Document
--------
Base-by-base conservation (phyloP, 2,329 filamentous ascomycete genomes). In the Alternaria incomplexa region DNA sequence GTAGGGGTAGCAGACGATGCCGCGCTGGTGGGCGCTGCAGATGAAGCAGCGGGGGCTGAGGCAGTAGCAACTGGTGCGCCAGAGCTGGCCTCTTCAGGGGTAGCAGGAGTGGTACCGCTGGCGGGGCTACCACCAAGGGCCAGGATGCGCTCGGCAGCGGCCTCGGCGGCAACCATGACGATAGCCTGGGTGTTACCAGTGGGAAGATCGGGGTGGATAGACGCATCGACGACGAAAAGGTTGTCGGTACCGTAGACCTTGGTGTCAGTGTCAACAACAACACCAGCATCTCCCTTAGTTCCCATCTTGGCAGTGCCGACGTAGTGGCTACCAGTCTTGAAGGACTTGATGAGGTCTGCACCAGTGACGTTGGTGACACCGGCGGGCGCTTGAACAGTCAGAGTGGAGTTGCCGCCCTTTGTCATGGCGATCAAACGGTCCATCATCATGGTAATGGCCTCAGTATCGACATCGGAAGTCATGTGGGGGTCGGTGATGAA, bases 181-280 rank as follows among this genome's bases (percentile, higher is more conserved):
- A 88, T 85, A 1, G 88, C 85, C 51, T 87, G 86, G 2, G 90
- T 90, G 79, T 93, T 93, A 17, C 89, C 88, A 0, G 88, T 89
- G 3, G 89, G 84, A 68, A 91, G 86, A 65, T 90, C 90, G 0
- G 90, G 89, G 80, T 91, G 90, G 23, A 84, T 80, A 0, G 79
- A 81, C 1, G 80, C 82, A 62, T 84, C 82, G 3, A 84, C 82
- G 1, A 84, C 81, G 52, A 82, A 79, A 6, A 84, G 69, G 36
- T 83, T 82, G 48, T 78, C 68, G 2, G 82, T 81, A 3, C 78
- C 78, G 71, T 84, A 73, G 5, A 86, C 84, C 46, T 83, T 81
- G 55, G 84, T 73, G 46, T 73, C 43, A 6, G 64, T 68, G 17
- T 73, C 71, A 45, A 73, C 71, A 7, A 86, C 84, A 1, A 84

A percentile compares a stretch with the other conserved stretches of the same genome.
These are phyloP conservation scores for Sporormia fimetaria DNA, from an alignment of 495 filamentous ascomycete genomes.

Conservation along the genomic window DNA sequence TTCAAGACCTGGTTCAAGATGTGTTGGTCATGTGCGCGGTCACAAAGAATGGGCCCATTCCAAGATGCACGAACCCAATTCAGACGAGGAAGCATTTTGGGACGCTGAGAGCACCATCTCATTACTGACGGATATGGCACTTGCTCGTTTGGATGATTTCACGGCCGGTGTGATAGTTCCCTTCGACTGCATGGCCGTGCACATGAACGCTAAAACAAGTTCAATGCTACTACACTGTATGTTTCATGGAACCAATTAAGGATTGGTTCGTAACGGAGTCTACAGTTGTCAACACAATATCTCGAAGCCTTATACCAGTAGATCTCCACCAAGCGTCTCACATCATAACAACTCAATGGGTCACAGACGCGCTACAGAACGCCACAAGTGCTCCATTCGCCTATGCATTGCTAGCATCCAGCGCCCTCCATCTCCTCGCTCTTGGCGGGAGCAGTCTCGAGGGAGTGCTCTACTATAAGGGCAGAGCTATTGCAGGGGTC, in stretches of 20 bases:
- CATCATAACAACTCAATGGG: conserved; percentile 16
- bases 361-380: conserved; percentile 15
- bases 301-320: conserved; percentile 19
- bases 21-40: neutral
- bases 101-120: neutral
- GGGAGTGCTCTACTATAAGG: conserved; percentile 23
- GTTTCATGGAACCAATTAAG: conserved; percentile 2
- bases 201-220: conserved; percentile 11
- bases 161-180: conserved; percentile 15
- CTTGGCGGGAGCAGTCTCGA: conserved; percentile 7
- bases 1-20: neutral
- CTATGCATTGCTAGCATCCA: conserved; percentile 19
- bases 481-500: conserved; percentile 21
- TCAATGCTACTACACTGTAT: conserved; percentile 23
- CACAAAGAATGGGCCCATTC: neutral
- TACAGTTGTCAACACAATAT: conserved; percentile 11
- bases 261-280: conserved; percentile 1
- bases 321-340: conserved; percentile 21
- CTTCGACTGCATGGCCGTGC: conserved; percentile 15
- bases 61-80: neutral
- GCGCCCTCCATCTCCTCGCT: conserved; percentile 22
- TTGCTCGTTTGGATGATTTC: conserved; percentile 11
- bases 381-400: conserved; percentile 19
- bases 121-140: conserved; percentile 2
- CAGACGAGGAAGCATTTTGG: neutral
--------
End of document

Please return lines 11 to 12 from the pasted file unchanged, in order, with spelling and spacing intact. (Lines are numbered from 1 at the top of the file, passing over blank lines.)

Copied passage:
- T 73, C 71, A 45, A 73, C 71, A 7, A 86, C 84, A 1, A 84

A percentile compares a stretch with the other conserved stretches of the same genome.